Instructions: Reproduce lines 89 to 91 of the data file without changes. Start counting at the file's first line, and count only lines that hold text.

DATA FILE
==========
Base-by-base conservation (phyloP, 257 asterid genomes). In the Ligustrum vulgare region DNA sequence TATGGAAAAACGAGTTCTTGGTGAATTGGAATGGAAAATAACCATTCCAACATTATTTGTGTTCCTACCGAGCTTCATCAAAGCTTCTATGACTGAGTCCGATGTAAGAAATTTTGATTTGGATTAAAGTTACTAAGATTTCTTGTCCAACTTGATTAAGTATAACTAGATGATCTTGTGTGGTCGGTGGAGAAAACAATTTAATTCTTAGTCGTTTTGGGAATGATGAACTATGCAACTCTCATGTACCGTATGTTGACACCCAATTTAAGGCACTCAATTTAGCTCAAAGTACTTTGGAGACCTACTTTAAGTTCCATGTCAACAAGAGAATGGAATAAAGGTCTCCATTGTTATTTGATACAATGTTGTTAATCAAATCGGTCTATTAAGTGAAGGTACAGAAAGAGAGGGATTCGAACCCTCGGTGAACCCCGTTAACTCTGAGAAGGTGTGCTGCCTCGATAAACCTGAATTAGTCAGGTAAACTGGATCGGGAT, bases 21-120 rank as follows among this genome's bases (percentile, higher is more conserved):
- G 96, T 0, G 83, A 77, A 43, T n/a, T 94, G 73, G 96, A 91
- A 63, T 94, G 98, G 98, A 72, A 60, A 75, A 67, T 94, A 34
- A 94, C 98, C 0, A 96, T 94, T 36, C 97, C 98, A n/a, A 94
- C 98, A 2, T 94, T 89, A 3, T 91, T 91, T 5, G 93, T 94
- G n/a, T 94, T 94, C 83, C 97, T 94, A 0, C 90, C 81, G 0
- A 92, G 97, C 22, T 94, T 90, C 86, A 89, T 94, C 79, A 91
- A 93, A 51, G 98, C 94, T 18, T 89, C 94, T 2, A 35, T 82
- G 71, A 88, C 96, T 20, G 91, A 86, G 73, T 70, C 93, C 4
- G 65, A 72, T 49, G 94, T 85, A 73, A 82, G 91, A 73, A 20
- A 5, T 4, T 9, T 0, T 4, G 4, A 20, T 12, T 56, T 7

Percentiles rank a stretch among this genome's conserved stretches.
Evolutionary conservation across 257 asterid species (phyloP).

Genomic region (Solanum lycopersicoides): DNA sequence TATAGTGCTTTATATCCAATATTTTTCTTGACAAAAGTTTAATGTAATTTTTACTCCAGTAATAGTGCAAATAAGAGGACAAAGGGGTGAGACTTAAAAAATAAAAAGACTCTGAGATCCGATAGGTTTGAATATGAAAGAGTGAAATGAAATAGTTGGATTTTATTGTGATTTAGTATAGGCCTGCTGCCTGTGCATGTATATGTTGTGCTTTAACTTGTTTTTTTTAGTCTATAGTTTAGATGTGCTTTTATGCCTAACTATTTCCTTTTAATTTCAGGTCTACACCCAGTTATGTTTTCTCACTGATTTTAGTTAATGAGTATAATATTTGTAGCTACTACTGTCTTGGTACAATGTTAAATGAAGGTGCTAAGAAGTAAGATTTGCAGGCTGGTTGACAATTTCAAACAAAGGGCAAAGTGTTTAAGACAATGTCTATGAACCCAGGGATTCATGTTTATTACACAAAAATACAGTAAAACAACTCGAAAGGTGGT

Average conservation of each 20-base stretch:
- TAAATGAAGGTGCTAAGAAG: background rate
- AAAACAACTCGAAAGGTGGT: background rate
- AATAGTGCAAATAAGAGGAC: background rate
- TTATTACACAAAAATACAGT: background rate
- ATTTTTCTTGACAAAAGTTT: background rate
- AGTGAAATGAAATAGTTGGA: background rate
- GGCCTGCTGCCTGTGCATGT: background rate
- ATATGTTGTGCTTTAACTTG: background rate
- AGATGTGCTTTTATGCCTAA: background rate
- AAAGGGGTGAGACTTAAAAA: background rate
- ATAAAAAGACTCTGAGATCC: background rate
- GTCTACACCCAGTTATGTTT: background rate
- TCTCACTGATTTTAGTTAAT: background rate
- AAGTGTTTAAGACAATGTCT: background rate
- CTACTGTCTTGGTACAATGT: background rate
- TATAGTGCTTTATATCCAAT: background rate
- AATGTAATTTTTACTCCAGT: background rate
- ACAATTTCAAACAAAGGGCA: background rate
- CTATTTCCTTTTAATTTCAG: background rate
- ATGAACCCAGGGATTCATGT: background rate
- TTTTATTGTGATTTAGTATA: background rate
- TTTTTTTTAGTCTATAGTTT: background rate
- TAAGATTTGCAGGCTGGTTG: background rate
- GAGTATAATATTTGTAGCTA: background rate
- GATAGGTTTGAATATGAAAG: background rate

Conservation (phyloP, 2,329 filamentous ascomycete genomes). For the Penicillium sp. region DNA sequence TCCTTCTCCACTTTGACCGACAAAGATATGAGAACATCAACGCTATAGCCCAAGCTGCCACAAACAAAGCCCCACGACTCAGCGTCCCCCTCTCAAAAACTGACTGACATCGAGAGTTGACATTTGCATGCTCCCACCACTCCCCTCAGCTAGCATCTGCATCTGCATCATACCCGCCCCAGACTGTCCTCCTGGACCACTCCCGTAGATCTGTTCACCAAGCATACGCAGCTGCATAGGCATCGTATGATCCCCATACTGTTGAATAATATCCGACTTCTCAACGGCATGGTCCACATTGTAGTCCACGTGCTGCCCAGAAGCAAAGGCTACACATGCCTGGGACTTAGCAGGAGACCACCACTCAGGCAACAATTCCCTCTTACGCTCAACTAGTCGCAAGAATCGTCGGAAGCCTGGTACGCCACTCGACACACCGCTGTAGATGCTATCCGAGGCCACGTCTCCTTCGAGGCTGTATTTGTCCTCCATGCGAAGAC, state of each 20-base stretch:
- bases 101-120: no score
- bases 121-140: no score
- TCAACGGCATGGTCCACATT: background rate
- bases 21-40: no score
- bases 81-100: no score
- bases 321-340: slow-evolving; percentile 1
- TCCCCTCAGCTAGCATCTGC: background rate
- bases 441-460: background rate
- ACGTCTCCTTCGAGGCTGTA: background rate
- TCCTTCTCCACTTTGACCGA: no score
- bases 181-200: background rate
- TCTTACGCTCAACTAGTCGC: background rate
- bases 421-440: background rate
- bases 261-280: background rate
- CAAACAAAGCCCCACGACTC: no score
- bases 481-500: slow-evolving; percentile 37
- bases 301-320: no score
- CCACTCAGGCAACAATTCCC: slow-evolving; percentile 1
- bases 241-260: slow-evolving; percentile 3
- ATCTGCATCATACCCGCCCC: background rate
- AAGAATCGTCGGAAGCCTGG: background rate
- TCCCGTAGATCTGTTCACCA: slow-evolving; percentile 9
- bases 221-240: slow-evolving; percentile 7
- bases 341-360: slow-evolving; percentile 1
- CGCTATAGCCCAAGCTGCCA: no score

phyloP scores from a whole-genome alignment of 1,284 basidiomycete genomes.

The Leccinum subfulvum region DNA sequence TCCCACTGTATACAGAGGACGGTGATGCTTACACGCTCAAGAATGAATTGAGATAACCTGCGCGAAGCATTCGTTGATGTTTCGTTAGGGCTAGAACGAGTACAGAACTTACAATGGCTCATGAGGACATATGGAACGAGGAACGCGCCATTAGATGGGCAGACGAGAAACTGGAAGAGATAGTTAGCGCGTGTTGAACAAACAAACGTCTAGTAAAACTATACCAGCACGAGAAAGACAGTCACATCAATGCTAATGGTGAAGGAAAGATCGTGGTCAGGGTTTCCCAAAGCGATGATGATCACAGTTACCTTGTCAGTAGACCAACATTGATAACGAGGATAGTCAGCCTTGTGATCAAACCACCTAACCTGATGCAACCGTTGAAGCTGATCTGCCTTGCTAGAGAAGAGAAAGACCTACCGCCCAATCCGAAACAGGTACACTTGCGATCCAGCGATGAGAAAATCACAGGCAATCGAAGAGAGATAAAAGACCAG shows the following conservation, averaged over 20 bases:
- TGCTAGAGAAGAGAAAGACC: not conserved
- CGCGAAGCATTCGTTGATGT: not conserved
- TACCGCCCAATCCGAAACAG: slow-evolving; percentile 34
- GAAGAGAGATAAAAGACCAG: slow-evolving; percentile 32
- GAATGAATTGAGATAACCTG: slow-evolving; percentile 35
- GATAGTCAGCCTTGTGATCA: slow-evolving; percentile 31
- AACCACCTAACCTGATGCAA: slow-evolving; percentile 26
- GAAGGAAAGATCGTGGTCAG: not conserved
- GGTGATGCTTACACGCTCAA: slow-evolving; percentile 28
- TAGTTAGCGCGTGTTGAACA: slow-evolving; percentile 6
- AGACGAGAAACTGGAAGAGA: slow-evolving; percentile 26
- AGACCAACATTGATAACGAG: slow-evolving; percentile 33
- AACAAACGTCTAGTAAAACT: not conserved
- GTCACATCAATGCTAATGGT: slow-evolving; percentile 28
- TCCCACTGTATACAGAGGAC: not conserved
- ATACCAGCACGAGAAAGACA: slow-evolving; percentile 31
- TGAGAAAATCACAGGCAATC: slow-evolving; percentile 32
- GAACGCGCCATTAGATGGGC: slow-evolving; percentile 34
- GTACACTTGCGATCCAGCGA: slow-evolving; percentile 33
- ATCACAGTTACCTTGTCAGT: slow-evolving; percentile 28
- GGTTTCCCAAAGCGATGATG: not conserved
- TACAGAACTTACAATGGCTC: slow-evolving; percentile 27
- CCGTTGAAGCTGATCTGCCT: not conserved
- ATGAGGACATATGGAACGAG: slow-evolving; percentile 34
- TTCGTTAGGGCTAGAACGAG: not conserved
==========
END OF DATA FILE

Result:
- GGTTTCCCAAAGCGATGATG: not conserved
- TACAGAACTTACAATGGCTC: slow-evolving; percentile 27
- CCGTTGAAGCTGATCTGCCT: not conserved